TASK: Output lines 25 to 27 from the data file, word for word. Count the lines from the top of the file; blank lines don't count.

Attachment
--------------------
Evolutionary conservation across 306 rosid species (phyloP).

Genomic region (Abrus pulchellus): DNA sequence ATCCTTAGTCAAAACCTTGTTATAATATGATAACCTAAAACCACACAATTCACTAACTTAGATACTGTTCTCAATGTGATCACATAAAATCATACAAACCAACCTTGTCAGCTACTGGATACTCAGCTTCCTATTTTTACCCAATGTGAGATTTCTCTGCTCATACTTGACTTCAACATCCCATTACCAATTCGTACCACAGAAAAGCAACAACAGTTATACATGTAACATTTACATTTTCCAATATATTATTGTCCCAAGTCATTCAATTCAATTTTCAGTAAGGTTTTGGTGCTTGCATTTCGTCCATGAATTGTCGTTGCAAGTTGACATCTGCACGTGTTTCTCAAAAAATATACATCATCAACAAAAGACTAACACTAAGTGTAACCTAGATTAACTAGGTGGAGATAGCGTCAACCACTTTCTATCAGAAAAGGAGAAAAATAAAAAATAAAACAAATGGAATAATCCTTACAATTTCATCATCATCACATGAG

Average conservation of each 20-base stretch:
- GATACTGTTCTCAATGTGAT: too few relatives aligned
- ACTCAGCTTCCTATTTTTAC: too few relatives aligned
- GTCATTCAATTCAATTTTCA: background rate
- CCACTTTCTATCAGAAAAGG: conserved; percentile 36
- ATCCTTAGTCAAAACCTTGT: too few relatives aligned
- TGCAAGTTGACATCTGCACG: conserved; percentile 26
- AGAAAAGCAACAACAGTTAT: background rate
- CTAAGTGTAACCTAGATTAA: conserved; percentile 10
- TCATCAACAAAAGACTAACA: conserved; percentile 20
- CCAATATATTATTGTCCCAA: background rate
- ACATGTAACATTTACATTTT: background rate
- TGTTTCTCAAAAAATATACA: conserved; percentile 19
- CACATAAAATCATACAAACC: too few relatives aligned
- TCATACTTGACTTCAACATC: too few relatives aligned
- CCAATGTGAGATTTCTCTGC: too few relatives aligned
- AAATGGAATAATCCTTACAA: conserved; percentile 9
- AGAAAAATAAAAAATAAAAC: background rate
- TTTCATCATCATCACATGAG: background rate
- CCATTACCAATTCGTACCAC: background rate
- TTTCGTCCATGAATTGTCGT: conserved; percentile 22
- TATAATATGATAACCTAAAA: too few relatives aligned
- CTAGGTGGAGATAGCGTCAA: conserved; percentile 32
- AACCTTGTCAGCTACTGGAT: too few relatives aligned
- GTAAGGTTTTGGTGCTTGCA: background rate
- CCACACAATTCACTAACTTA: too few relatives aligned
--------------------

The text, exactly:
- CTAGGTGGAGATAGCGTCAA: conserved; percentile 32
- AACCTTGTCAGCTACTGGAT: too few relatives aligned
- GTAAGGTTTTGGTGCTTGCA: background rate